There are a number of different initiatives underway that promote open APIs as a means of opening up the banking market to innovation, both from incumbent banks and new financial technology (fintech) businesses.
There is, though, a danger that the initiatives are run in silos and that solutions are developed that are not joined up. It is a risk that was highlighted by Gavin Littlejohn, founder of Money Dashboard and chair of the Financial Data and Technology Association at a recent fintech conference in Edinburgh.
UK banks are required to implement an open banking standard by early 2018, to allow businesses and consumers to share their own current account data with other banks and third parties and manage multiple providers through a single app. The obligation was laid out in August by the Competition and Markets Authority (CMA) in its final report on its retail banking market investigation.
The CMA has recently published subsequent details of the initial work (2-page / 214KB PDF) being undertaken to work towards this requirement. It includes work to set up an 'implementation entity', containing representatives from industry, to "act as the forum for the discussion and agreement of the application program interface (API), data and security standards".
Andrew Pinder CBE, a former government consultant who has a breadth of experience working in senior tech roles in the financial services sector, will chair the implementation entity. Its work will be guided by a steering group and subordinate advisory groups. The nine major UK banks tasked with making proposals on for "the structure, membership, governance and funding arrangements" for the implementation entity have recommended that fintech companies, challenger banks and payment service providers feed into the work, with government and regulators playing an oversight role.
In their proposals document, the nine banks refer to an ongoing EU initiative expected to result in open APIs being developed in the payments market. This relates to forthcoming reforms that will be mandated in national legislation across EU countries in accordance with a new Payment Services Directive (PSD2) finalised earlier this year.
They have specified the need for the implementation entity's work to "iterate with the clarification of standards for PSD2" and will set up "a specific advisory group … to help achieve a successful outcome". This is a welcome step, but the banks have themselves warned of potential difficulties ahead in aligning the two projects.
They said: "The European Banking Authority have recently published the initial draft of the Regulatory Technical Standards (RTS) for PSD2, which provides some additional guidance, however there remain many open questions that are unlikely to be resolved before mid-2017 and the RTS are not likely to be final until late 2018. Resolving the competing tensions across this complex regulatory landscape will be challenging, as there are obvious conflicts and contradictions that need to be balanced."
As the nine banks have alluded to in their proposals, their standards will need to be set prior to EU standards for PSD2 are finalised to meet the CMA's deadlines. While this presents an opportunity for the UK market to lead the rest of Europe on the development of open APIs, it risks UK solutions being out of step with EU requirements which might serve to limit their cross-border application.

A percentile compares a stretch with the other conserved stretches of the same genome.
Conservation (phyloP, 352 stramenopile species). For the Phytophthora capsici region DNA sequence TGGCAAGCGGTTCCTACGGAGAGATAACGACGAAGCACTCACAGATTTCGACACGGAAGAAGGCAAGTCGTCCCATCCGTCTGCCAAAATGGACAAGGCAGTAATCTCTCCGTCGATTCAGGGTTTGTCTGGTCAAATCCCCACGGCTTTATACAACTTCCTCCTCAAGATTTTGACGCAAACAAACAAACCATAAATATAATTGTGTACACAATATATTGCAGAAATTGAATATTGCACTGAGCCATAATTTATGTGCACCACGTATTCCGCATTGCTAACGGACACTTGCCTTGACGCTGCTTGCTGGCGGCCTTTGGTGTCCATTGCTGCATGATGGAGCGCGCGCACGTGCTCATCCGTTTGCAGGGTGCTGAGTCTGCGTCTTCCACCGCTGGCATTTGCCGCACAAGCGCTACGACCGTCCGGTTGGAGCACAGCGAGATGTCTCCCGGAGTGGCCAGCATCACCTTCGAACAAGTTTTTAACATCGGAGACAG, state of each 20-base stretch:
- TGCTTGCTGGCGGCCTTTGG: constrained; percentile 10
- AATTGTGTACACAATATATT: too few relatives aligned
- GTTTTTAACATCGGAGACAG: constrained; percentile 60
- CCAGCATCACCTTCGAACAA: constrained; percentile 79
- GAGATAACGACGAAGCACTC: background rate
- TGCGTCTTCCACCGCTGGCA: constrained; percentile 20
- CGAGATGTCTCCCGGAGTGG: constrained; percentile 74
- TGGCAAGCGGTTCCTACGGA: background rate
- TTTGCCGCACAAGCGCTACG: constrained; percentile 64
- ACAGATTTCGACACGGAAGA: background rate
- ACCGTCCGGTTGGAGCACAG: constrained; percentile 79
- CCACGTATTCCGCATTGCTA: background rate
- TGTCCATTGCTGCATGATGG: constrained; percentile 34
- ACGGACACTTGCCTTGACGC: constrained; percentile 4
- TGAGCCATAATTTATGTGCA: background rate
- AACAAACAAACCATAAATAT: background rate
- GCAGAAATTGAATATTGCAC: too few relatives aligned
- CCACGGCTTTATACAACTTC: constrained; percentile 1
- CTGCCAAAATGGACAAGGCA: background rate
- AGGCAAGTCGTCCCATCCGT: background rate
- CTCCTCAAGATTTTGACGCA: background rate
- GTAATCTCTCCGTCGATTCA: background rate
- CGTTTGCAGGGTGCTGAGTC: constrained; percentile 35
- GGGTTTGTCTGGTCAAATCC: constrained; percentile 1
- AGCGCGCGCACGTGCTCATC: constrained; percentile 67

The recently published proposals also note a need, as the major banks see it, to establish standards for open banking APIs under the CMA initiative "from the ground up". They said there is "a lack of suitable open standards" currently.
Yet, there was initial scoping work on new open API standards in banking undertaken by a government-backed industry working group in 2015 and early this year.
In February the Open Banking Working Group, established by the UK Treasury, published a new framework for supporting the use of open APIs in the banking sector. The government previously threatened to legislate to deliver better access to bank data through APIs "if necessary" if industry did not embrace the changes.
The OBWG's proposals envisaged open APIs being used in a broader context than the payments market which PSD2 standards will apply to, as well as the limited scope of the CMA's project on business and consumer current accounts.
Among the OBWG's recommendations was for an "independent authority" to be identified to take on responsibilities for complaint-handling, and on "how data is secured once shared, as well as the security, reliability and scalability of the APIs provided". It said that authority should also "vet third parties, accredit solutions and publish its outcome through a whitelist of approved third parties".
A central registry for open APIs is envisaged by banks under the CMA's project, signalling that there is work done by the OBWG that industry can build on to meet the regulator's requirements.
A divergent approach between the two UK initiatives on open APIs and the PSD2 project is in no one's interest. It is vital that UK industry, regulators and policy makers consult with one another and their EU counterparts to develop standards that apply universally across Europe. Without joined up thinking the aim of open APIs delivering innovative solutions and greater competition to banking and payments might not be fully realised.
Luke Scanlon is an expert in fintech at Pinsent Masons, the law firm behind Out-Law.com.